Some of the most common confusions I hear about from MVC developers concern views, specifically layouts vs. partial views vs. views. The simple fact is that the terms "layout" and "partial" merely exist to describe how a view is being utilized. In truth, there is no such thing as a layout or a partial view: there's just "views".
Razor, the view system in MVC, is actually pretty ingenius. It's far more powerful than most MVC developers ever realize, and that power comes from the fact that it's so agnostic. It just processes files with a
vbhtml extension (depending on your language choice). How it processes them, though, is determined contextually.
A layout, for example, is merely a view that's used as a layout. As Razor is processing the view, it looks to see if either the view sets
Layout or if there's an applicable
_ViewStart.cshtml that sets
Layout. If either of those is true, it loads the view referenced by
Layout and dumps the contents of the primary view it's rendering wherever that view calls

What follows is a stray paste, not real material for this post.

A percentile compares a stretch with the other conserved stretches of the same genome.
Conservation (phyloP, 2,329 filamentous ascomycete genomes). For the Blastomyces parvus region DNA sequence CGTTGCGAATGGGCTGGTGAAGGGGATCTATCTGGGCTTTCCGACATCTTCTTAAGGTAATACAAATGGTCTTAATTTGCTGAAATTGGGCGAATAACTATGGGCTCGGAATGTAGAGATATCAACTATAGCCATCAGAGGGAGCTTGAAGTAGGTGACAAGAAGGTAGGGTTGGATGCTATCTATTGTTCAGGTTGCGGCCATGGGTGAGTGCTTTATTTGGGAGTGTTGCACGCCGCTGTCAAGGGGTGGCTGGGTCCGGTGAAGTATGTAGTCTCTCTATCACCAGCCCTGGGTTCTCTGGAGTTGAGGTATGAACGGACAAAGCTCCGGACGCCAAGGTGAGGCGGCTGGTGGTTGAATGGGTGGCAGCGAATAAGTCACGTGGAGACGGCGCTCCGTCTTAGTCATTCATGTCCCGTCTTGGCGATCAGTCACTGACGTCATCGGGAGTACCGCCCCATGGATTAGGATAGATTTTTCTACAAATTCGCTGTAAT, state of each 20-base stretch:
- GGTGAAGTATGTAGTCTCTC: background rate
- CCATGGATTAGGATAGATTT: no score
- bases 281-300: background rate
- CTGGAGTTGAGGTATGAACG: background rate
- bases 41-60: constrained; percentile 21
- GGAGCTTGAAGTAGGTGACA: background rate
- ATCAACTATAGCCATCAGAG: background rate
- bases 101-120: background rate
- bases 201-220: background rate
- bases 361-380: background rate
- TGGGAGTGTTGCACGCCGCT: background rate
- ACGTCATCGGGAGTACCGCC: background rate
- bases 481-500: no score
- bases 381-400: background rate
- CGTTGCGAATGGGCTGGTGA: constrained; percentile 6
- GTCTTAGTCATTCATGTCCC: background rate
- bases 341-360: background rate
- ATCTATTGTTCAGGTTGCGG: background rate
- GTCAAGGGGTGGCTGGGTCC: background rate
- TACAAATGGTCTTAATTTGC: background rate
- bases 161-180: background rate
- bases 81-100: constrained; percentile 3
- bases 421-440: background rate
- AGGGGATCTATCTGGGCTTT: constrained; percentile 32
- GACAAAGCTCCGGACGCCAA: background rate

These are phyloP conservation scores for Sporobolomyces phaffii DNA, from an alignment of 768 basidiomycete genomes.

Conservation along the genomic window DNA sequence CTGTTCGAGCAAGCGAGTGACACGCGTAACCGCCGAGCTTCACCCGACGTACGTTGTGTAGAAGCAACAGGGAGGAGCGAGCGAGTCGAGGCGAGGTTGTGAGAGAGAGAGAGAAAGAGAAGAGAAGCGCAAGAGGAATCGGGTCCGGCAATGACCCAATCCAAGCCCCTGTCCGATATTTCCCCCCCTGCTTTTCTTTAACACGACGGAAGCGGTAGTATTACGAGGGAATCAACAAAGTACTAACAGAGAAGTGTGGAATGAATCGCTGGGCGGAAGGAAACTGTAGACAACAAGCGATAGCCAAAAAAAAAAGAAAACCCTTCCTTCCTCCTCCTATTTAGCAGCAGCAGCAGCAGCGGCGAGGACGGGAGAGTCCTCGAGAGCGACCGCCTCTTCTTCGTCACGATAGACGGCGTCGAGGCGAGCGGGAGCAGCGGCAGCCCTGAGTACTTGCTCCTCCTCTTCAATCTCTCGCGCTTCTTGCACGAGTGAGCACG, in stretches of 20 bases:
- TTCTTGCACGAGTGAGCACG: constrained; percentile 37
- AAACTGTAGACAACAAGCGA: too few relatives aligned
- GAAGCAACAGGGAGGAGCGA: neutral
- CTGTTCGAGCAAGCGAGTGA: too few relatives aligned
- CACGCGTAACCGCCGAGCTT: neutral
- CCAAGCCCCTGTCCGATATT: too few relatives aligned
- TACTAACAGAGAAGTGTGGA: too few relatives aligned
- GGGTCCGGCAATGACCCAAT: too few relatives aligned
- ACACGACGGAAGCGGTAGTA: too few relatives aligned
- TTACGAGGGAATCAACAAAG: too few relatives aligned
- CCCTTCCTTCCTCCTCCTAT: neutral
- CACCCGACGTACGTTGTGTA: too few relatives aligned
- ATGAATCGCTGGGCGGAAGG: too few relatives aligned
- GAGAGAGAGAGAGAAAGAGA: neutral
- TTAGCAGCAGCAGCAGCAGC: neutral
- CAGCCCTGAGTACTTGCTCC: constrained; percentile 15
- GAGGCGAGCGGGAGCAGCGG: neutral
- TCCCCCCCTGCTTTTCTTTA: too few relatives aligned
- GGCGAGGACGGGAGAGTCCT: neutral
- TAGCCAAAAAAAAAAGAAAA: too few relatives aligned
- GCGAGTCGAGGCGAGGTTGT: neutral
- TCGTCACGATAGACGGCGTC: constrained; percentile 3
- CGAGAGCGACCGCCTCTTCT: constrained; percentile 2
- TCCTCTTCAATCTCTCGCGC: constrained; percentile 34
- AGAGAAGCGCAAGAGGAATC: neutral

RenderBody(). That's all there is to it. You could use literally any view as a "layout". It doesn't even need to call
RenderBody(); it just wouldn't actually do anything worthwhile if it doesn't. However, it would still "work": you would not get an exception or any other indication that something was wrong.
Similarly, partial views are just views used as partial views. When you either render a partial view within a view using
Html.RenderPartial or return
PartialView from an action, Razor merely ignores any value set for
Layout and just returns the contents of the partial view.
Handling views this way gives developers ultimate flexibility. The same view can be used as a traditional view or a partial, meaning greater code reuse. Layouts can extend other layouts because they are just views, entitled to reference a layout just like any other view can. It's all just "views".